It is speculated that during the Younger Dryas a small glacier readvance in Sweden created a natural lock system that brought freshwater taxa such as Mysis and Salvelinus to lakes like Sommen that were never connected to the Baltic Ice Lake. The survival of these cold-water taxa into the present-day means they are glacial relicts.[A]
When ice margin retreat resumed the ice sheet became increasingly concentrated in the Scandinavian Mountains (it had left Russia 10.6 ka BP and Finland 10.1 ka BP). Further retreat of the ice margin led the ice sheet to concentrate in two parts of the Scandinavian Mountains, one part in Southern Norway and another in Northern Sweden and Norway. These two centres were linked for a time. The linkage constituted a major drainage barrier that formed various large and ephemeral ice-dammed lakes. About 10.1 ka BP the linkage had disappeared and so did the Southern Norway centre of the ice sheet about a thousand years later. The northern centre remained a few hundred years more so that by 9.7 ka BP the eastern Sarek Mountains hosted the last remnant of the Fennoscandian Ice Sheet. As the ice sheet retreated to the Scandinavian Mountains this was not a return to its former mountain centred glaciation from which the ice sheet grew out, it was dissimilar in that the ice divide lagged behind as the ice mass concentrated in the west.
It is not known if the ice sheet disintegrated into scattered remains before vanishing or if it shrunk while maintaining its coherence as a single ice mass. It is possible that while some ice remained east of Sarek Mountains parts of the ice sheet survived temporarily in the high mountains. Remnants east of the Sarek Mountains formed various ephemeral ice-dammed lakes that caused numerous glacial lake outburst floods down the rivers of northernmost Sweden.
Isostatic adjustment bought by deglaciation is reflected in the shoreline changes of the Baltic Sea and other nearby bodies of water.[B] In the Baltic Sea uplift has been greatest at the High Coast in the western Bothnian Sea. Within the High Coast the relict shoreline at 286 m in Skuleberget is at present the highest known point on Earth to have been uplifted by postglacial isostatic rebound. North of the High Coast at Furuögrund off the coast of Skellefteå lies the area with the highest uplift rates at present with values of about 9 mm/yr. Ongoing post-glacial rebound is thought to result in splitting of the Gulf of Bothnia into a southern gulf and a northern lake across Norra Kvarken no earlier than in about 2,000 years. Isostatic rebound exposed a submarine joint valley landscape as Stockholm archipelago.
Since deglaciation the rate of post-glacial rebound in the Kandalaksha Gulf has varied. Since the White Sea connected to the world's oceans uplift along the southern coast of the gulf has totaled 90 m. In the interval from 9,500–5,000 years ago the uplift rate was of 9–13 mm/yr. Prior to the Atlantic period the uplift rate had decreased to 5–5.5 mm/yr, to then rose briefly before arriving at the present uplift rate of 4 mm/yr.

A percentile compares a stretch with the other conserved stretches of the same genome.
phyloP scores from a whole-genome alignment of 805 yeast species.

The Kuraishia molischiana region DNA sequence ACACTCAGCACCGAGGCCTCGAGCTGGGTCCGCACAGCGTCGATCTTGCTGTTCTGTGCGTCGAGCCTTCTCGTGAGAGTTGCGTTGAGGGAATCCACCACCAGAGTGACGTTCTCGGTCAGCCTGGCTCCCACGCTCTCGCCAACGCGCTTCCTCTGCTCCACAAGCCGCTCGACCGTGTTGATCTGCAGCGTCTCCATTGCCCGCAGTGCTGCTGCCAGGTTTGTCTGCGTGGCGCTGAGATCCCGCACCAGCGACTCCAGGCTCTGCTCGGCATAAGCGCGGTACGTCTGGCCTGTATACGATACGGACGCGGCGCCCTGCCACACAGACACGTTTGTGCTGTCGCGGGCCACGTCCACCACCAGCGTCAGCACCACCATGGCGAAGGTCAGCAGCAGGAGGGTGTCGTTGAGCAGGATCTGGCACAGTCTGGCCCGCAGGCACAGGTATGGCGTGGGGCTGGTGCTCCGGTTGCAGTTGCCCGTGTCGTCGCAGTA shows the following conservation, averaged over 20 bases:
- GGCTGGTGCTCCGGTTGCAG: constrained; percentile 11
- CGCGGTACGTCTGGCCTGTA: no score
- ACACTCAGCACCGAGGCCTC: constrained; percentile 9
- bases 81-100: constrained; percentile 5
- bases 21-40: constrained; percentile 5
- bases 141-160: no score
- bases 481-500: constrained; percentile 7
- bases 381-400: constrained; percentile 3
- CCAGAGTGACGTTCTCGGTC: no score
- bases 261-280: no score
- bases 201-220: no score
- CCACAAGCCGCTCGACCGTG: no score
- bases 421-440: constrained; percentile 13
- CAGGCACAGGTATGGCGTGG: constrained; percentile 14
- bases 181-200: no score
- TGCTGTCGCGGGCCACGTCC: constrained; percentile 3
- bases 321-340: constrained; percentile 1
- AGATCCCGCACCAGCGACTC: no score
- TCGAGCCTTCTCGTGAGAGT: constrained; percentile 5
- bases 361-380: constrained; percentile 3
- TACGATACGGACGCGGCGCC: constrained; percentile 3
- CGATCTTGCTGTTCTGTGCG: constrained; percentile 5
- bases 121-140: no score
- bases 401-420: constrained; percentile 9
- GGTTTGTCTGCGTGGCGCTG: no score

Emergence above sea level is thought to have resulted in the triggering of a series of landslides in western Sweden as pore pressure increased when the groundwater recharge zone came above sea level.
About 115,000 years ago average temperatures dropped markedly and warmth-loving woodland species were displaced. This significant turning point in average temperatures marked the end of the Eemian interglacial and start of the Weichselian glacial stage. It is divided into three sections, based on the temperature variation: the Weichselian Early Glacial, the Weichselian High Glacial (also Weichselian Pleniglacial) and the Weichselian Late Glacial. During the Weichselian, there were frequent major variations in climate in the northern hemisphere, the so-called Dansgaard–Oeschger events.
The Weichsel Early Glacial (115,000–60,000 BC) is in turn divided into four stages:
In the Weichselian High Glacial (57,000 – c. 15,000 BC) the ice sheet advanced into North Germany. In this period, however, several interstadials have been documented.
The short "Weichselian Late Glacial" (12,500 – c. 10,000 BC) was the period of slow warming after the Weichselian High Glacial. It was however again interrupted by some colder episodes.
Following the last of these cold periods, the Younger Dryas, the Weichselian Glacial ended with an abrupt climb in temperature around 9,660 ± 40 BC. This was the start of our present interglacial, the Holocene.
In addition to the above subdivisions the depositions of the Weichselian Late Glacial following the retreat of the ice sheet are divided into four stages: the Germanic Glacial (Germaniglazial) (Germany becomes ice-free), the Danish Glacial (Daniglazial) (Denmark becomes ice-free), The Gotland Glacial (Gotiglazial) (Gotland becomes ice-free) and the Finnish Glacial (Finiglazial) (Finland and Norway become ice-free).